History of America

Slave Rebellions

I will say, then, that I am not, nor ever have been, in favor of bringing about in any way the social and political equality of the white and black races…I as much as any other man am in favor of having the superior position assigned to the white race.
Abraham Lincoln, 1858

The above is a predictable quote from any racist politician. The fact that it’s from the American President synonymous with ending slavery, just five years later, shows both how embedded the system of owning human beings as property was in the American psyche and, how rapidly change occurred.

By the 19th century, slavery is outlawed in the British Empire and throughout Europe but America’s finding it hard to kick its 200 year habit. But in the land of the free, the four million who aren’t are finding it equally hard to force their owners to change their ways.

In 1800, a slave called Gabriel attempts rebellion in Virginia. Other slaves betray him before it can start but it scares slave owners into tightening their already noose like control on their ‘property’. Eleven years later, possibly the largest slave revolt takes place near New Orleans. Armed only with the tools they have to hand, cane knives and axes, four to five hundred slaves march from plantation to plantation, killing their masters and freeing more slaves. The U.S army crushes them. Those ringleaders not shot in the initial confrontation, are later executed by firing squad.
The following years see various rebellions, Denmark Vesey in 1822, and notably, the rebellion by Nat Turner in 1831 which genuinely scares the slaveholding South. But the outcomes are rarely in doubt. The slaves do not have the numbers or the guns and are too dispersed to seriously challenge the Establishment. And nearly everyone has a vested interest in the slave economy. The North processes the cotton made by Southern slaves in the industrial factories and sells the produced fabrics domestically and globally. Slave rebellions threaten this and that’s why the federal army is used to eliminate any insurrection, black or white: As John Brown was to find out.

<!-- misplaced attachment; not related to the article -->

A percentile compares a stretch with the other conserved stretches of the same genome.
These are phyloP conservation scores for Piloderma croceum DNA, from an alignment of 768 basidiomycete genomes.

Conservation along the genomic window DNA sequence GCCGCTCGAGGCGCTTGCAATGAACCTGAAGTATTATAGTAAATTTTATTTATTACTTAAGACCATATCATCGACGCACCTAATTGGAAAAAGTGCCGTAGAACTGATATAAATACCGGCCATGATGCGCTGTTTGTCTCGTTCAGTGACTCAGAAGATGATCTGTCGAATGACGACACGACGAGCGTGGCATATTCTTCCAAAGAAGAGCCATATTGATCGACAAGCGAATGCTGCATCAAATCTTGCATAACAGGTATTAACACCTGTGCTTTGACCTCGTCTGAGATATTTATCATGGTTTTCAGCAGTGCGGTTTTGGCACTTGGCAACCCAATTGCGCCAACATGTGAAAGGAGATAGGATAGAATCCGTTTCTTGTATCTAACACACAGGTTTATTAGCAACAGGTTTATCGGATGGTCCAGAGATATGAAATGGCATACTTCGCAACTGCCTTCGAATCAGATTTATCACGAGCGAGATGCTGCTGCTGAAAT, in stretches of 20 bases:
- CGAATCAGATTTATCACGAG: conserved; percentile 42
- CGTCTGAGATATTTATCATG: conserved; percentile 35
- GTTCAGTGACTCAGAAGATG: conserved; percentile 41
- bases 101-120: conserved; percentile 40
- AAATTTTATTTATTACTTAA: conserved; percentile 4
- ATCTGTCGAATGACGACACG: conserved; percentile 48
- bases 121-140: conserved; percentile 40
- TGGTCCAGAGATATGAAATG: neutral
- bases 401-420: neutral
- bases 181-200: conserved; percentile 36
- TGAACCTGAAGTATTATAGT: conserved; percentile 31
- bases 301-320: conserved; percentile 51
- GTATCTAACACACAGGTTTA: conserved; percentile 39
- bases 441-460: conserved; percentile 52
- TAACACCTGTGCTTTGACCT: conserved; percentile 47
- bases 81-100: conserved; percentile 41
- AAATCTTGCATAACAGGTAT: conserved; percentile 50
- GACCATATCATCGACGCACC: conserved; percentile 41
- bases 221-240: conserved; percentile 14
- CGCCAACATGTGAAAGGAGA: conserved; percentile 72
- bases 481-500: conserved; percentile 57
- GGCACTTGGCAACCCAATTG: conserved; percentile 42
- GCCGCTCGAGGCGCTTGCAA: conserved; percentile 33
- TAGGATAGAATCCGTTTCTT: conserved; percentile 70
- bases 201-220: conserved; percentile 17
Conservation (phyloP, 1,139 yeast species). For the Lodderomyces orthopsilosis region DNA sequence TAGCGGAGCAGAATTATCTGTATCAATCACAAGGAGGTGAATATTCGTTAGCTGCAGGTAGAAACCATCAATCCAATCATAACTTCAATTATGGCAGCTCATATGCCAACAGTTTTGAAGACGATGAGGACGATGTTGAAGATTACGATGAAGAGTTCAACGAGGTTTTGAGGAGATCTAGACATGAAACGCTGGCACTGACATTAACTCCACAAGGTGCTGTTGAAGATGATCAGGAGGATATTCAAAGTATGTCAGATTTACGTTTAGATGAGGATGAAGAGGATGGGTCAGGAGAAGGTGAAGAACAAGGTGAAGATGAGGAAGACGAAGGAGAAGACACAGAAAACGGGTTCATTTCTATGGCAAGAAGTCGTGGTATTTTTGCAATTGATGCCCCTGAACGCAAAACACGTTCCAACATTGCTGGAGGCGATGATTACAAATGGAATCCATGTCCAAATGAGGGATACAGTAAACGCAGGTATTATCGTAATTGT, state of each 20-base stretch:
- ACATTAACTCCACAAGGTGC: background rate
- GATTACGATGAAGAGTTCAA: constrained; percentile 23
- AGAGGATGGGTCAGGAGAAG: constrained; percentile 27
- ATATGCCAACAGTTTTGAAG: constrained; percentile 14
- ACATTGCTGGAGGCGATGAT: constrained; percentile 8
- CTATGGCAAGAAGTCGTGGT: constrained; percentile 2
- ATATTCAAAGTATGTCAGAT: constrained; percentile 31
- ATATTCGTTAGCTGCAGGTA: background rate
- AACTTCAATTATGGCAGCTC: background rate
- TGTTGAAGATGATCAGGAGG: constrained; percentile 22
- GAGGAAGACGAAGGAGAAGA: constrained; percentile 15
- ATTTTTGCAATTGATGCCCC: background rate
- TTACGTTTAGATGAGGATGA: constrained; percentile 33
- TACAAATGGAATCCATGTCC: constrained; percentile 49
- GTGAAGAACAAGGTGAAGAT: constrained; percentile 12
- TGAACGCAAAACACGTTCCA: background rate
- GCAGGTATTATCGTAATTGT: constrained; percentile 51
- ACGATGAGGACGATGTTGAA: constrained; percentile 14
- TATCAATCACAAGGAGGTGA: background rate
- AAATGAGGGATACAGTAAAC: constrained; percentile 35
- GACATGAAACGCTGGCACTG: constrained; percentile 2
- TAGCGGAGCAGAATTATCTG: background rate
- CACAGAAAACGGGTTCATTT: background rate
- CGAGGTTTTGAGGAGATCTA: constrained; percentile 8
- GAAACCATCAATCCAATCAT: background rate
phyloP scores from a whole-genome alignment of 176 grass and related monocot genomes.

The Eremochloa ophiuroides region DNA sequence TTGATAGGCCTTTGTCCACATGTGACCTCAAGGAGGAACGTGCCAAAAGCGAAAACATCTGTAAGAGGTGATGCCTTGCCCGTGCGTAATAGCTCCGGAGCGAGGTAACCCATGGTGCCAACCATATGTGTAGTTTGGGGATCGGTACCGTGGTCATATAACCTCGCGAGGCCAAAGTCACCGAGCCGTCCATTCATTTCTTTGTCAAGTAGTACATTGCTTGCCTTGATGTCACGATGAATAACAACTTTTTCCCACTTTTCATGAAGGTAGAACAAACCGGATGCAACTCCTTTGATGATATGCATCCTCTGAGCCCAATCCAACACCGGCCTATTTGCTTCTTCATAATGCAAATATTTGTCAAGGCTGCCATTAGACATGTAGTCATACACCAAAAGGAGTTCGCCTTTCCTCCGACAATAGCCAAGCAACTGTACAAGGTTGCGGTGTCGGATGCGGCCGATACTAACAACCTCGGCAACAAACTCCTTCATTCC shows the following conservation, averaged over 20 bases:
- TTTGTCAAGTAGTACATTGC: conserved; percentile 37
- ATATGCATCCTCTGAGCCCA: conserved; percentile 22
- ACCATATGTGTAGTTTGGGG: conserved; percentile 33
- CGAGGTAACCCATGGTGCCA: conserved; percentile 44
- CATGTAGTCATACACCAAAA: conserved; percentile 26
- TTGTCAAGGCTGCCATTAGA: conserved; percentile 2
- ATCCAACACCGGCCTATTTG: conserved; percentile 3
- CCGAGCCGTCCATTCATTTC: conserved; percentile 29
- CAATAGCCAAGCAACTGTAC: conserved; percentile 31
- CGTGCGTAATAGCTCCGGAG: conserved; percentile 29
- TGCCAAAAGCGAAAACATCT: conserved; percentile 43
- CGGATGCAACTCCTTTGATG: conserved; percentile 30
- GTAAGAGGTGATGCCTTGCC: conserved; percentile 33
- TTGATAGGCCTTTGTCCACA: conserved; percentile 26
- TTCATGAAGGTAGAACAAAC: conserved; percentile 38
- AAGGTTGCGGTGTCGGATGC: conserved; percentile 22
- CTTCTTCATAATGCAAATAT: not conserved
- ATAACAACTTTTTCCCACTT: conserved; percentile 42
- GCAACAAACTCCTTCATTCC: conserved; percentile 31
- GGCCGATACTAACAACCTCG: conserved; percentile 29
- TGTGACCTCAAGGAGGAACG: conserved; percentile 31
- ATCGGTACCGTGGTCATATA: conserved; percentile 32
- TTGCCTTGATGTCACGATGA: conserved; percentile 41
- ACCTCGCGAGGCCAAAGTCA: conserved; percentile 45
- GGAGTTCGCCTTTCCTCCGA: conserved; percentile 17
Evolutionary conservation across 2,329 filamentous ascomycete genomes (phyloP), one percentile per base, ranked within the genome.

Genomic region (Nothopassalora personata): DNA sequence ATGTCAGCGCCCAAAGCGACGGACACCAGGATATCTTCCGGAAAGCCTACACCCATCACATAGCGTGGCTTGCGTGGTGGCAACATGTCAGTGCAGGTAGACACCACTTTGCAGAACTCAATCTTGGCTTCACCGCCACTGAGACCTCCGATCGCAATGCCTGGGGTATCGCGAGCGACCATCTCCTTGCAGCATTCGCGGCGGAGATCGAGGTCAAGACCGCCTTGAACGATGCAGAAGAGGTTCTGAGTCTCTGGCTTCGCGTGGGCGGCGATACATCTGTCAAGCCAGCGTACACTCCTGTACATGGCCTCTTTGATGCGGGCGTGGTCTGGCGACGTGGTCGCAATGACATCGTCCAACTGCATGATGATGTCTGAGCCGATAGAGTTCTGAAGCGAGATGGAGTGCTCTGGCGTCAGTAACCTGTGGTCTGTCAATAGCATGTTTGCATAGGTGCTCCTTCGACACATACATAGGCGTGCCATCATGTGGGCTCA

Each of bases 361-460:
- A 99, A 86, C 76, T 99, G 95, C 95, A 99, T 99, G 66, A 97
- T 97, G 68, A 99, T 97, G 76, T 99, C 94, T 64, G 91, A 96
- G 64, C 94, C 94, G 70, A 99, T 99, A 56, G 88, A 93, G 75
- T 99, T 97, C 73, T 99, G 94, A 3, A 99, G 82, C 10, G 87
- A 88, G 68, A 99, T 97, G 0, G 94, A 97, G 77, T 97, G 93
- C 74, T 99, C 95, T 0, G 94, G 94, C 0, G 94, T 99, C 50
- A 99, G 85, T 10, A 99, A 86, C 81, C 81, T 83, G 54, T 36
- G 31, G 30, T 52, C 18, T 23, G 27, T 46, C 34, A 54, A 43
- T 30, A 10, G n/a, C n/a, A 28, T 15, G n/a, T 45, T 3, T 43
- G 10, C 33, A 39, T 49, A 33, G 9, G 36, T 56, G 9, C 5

“He is a terrorist, in our modern terms.”
Richard Slotkin, Wesleyan University,

In 1859, John Brown, a militant abolitionist, attempts to capture the biggest collection of weapons in the South, the federal arsenal in Virginia. Along with his five sons, he aims to arm 20,000 slaves with muskets and pistols. They capture the poorly defended arsenal easily but not one slave joins them. U.S Marines, under the command of Robert E. Lee, kill all his sons, and capture John Brown. Before he’s executed, he prophetically says, ‘I John Brown am quite certain that the crimes of this land will never be purged away but with blood’.

Did you Know

Americans may have hated their tyrannous former colonial masters, the British, but it was the British Empire that offered a genuinely safe haven for escaping slaves. For example, in 1841, when a slave ship was overpowered, the newly freed men sailed for British West Indies. Despite the US Secretary of State threatening war if they were not returned, the British refuse to return them.